Book 2 of the Longmire series picks up shortly after the events of the first book. Just as Walt is coming to terms with the events of the prior novel, he gets a call from the former sheriff of Absaroka County, Lucian Connelly, to investigate the death of a fellow resident of his assisted living home. The past of former sheriff Connelly, with one close-held bombshell after another, is pieced together as all those who knew the fate of the late Mari Bajora’s husband dies. Throw in some interesting facts about mineral rights, the status of domestic abuse victims in the 1950s, horrible weather, and Walt trying to fill a few holes in his staff, this book leads everyone in a million directions at once. Wonderfully entertaining!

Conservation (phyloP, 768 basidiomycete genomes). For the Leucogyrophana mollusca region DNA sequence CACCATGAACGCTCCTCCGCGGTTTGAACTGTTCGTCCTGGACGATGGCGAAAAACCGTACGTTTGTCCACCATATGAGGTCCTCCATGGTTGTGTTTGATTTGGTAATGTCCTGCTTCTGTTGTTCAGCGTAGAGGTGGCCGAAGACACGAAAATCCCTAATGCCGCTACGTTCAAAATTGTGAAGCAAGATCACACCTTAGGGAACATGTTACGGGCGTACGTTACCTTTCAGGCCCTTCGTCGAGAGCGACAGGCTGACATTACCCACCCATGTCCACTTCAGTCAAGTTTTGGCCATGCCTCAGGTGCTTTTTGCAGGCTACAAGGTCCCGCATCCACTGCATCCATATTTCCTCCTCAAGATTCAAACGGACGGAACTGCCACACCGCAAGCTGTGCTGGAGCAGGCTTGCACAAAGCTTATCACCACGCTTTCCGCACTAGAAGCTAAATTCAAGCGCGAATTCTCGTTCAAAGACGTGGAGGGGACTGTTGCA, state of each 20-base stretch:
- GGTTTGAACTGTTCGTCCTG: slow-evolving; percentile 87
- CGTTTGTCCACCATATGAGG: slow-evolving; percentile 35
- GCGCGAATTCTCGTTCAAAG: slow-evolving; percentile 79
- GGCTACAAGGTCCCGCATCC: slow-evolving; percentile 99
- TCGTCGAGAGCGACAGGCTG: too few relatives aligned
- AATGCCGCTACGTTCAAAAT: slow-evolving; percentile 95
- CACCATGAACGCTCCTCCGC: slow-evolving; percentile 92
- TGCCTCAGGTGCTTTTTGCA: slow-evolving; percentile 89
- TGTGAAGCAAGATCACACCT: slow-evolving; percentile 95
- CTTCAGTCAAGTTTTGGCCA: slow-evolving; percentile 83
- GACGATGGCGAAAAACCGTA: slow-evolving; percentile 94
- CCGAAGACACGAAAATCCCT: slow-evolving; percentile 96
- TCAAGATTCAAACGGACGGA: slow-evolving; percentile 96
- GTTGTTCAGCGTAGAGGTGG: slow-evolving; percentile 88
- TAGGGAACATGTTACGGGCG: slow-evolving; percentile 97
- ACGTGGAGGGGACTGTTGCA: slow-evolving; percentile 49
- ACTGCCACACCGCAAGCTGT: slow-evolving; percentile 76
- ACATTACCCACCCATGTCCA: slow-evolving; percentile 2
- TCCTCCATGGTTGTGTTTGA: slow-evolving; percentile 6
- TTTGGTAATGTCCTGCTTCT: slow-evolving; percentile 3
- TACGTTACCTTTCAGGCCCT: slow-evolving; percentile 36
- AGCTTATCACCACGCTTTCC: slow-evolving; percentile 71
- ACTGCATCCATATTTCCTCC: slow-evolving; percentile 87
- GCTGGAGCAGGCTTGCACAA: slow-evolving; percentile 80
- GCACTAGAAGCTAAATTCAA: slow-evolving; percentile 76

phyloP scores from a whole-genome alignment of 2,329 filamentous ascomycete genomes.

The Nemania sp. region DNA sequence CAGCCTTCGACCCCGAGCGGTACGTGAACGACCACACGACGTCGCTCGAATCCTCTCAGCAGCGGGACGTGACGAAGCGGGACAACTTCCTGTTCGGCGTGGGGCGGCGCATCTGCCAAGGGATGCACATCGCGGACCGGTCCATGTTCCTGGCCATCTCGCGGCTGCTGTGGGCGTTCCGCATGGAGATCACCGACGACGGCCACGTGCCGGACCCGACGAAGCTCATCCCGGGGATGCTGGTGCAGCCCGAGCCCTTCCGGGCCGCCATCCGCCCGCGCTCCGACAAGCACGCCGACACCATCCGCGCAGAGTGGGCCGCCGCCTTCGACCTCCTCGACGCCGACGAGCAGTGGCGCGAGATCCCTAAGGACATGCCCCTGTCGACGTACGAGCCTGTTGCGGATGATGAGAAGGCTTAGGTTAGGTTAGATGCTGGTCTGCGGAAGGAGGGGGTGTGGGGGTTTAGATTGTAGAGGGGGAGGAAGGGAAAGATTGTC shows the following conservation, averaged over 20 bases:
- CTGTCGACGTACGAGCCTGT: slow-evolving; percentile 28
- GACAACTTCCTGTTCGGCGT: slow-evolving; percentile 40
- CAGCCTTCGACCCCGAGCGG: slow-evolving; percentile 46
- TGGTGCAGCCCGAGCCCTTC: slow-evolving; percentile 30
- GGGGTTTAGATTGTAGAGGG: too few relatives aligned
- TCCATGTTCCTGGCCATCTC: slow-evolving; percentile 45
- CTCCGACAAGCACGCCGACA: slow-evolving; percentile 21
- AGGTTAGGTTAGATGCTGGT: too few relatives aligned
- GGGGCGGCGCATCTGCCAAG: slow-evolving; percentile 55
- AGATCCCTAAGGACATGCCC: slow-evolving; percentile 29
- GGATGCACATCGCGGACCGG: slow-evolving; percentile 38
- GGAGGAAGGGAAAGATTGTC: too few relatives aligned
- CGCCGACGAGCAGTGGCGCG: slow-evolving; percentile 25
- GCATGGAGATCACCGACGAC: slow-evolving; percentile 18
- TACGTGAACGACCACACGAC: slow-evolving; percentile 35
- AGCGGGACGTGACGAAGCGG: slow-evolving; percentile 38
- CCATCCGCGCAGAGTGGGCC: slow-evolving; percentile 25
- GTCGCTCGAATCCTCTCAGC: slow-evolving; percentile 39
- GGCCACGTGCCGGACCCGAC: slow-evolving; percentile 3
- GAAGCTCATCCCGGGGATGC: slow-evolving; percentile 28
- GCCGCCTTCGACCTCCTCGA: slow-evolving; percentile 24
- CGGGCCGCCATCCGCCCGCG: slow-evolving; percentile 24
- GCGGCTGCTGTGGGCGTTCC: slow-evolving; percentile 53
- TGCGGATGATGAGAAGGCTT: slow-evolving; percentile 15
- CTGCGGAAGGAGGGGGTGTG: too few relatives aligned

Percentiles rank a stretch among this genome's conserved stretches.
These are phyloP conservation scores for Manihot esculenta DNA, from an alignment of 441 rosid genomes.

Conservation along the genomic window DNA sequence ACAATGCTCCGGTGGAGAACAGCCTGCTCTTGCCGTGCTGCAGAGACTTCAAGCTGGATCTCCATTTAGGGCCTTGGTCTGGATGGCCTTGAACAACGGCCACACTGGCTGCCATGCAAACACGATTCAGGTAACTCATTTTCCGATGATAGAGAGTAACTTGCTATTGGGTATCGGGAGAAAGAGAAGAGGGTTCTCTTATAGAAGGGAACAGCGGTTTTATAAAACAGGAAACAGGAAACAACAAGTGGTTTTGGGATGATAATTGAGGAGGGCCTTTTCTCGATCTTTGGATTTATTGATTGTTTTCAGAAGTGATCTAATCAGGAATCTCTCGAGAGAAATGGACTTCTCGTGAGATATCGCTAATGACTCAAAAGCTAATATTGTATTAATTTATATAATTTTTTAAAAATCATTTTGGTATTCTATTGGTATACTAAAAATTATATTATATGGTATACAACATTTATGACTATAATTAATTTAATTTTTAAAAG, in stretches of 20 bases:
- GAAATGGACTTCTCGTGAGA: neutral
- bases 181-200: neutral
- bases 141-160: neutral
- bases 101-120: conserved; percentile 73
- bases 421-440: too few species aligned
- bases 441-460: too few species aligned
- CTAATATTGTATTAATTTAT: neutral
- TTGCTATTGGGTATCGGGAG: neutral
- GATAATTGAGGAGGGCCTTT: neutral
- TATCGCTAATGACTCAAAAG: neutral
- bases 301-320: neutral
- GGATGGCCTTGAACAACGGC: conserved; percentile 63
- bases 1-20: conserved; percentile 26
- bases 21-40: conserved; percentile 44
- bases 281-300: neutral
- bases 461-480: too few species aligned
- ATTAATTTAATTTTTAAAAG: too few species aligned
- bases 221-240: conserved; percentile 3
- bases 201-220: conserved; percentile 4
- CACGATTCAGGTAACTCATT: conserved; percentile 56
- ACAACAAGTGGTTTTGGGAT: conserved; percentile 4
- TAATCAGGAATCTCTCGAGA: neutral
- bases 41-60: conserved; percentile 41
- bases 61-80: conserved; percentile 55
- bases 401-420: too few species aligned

I must start off by saying I do love Jane Austen. In July I re-read Northanger Abbey during my first month of re-reading, and it made me want to re-read everything of hers soon. I then bought this book of letters and a collection of her juvenilia. I wanted to love this collection, was fully prepared to be captivated by Jane Austen’s life. So it is with some regret I have to say I was a bit disappointed. I had failed to remember that these are private letters, their intended audience only that person to whom they were addressed – usually, though not exclusively Cassandra Austen. It would also appear that the Austen family – possibly not surprisingly – disposed of many of her most private letters in the years following Jane’s death.